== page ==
ACCC won't oppose Cargill acquisition of AWB

by World Grain Staff
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MELBOURNE, AUSTRALIA — The Australian Competition and Consumer Commission (ACCC) announced on March 17 that it does not intend to oppose Cargill's proposed acquisition from Agrium of the commodity management businesses of AWB Limited.

"The ACCC concluded that the proposed acquisition would be unlikely to substantially lessen competition as post-merger Cargill would continue to face competition from a number of significant sources," said ACCC chairman Graeme Samuel.

In forming its view the ACCC conducted an extensive public review process which involved consultation with grain growers, competitors, customers and industry groups such as the various farmers' federations and associations.

The existing competition between Cargill and AWB is focused mainly in New South Wales (NSW) in grain trading and, to a lesser extent, grain storage and handling. GrainCorp, the largest grain trader and grain storage provider in NSW, and a number of competitors with a smaller presence in NSW (including CBH, Elders, Glencore and Viterra) currently compete with Cargill and AWB.

"The ACCC concluded that the proposed acquisition would be unlikely to enable Cargill post merger to depress prices paid to growers for grain or raise prices of grain to domestic customers due to the presence of the remaining grain traders," Samuel said.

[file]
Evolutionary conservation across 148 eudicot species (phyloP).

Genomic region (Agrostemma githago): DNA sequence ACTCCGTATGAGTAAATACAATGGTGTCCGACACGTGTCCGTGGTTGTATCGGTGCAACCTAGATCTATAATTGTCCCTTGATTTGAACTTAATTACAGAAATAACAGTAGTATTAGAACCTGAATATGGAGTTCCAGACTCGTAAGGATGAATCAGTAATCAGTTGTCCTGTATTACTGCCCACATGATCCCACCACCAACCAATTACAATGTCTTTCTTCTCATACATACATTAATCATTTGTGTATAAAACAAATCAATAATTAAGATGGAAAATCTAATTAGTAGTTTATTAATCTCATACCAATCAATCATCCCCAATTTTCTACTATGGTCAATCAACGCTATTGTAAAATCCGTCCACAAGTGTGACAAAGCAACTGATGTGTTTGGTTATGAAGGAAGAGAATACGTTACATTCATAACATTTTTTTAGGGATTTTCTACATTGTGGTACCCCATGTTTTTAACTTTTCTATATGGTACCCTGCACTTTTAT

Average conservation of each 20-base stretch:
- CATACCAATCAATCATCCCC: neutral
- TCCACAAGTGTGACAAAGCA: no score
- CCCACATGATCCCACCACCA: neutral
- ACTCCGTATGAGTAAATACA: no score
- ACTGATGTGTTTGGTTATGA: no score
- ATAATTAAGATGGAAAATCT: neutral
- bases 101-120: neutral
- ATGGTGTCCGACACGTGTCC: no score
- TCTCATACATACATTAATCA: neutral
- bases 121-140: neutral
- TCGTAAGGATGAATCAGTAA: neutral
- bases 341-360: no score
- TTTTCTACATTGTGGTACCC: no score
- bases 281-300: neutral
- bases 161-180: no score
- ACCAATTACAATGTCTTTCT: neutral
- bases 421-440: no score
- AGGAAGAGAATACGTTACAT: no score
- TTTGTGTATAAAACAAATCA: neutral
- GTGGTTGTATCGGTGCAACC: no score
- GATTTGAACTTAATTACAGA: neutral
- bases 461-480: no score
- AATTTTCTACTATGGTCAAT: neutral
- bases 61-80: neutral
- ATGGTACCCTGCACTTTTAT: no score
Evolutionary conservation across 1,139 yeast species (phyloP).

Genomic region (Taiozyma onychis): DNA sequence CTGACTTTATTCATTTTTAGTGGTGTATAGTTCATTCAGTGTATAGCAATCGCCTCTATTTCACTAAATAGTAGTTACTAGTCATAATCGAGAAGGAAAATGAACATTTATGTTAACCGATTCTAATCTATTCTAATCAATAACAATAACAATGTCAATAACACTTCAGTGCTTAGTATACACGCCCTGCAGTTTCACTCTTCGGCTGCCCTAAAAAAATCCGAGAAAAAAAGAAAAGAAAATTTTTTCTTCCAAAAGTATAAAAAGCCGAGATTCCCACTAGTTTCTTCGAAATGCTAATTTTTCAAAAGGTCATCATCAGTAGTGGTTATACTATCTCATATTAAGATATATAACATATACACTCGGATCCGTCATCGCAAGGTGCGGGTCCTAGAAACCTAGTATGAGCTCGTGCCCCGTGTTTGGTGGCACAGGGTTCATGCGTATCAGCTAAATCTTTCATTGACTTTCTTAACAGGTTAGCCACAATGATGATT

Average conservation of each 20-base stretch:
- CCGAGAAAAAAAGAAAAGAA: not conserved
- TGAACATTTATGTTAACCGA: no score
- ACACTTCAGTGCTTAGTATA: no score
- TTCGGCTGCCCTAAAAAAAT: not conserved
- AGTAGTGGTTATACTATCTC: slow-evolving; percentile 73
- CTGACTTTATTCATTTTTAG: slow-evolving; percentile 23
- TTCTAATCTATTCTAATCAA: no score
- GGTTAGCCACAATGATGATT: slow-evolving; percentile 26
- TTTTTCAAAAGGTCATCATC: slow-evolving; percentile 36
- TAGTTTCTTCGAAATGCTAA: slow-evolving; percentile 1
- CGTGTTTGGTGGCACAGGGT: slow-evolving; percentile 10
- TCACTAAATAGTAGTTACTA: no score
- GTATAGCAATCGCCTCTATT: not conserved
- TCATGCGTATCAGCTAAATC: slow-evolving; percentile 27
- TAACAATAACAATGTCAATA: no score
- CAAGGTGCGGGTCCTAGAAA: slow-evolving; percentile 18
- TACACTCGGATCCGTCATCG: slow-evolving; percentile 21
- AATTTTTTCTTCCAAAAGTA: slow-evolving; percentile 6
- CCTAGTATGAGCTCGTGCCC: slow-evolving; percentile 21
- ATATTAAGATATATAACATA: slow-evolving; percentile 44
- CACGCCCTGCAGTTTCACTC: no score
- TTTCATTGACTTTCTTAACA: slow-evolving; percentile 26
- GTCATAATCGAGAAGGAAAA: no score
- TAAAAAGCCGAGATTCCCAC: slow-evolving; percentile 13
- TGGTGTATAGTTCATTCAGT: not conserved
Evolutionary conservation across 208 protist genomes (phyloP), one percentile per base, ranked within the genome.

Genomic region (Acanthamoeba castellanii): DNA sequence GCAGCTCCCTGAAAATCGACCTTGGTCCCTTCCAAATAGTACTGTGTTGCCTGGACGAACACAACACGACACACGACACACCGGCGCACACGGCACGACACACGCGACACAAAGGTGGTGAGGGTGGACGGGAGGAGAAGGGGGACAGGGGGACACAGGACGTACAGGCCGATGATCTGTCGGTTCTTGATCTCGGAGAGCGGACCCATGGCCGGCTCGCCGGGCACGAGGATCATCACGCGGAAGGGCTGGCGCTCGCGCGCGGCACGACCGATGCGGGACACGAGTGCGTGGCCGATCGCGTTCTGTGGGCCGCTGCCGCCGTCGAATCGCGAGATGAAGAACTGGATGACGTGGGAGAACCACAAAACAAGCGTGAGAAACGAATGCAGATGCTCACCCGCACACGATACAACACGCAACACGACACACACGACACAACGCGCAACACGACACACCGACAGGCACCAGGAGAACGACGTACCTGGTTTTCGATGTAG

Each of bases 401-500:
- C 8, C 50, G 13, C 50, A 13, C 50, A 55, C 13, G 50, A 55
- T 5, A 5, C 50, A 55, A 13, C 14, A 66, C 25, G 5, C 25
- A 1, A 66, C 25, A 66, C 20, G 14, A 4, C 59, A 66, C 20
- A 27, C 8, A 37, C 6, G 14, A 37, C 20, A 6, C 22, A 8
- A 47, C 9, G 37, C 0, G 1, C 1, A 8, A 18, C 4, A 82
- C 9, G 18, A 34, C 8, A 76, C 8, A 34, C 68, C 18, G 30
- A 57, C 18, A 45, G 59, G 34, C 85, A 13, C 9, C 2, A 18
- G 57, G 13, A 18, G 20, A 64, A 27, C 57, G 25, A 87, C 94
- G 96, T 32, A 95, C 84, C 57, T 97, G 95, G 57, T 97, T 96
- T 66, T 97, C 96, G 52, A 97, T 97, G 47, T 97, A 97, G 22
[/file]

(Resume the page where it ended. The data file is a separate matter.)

In relation to grain storage and handling, Cargill has a very small existing presence in the market with an interest in three storage and handling sites in NSW. AWB has a more significant presence in the market with an interest in 10 storage and handling sites in NSW. Post merger, Cargill would continue to face competition from GrainCorp which has over 150 storage sites in NSW as well as a small number of other storage providers. The ACCC also noted that there was generally overcapacity of storage in NSW which would be likely to drive competition between storage owners.

The ACCC also investigated whether competition may be substantially lessened given that Cargill and GrainCorp are joint venture partners and owners of Allied Mills, a major flour producer in Australia.

The ACCC concluded that attempts by Cargill and/or GrainCorp to deny supply or to raise prices of wheat to competing flour mills would be unlikely to be successful given the remaining options available for sourcing wheat, including from the remaining grain traders and direct from growers. In relation to storage and handling, the ACCC considered it unlikely to be practical or profitable for Cargill and/or GrainCorp to foreclose access to storage by rival flour millers.
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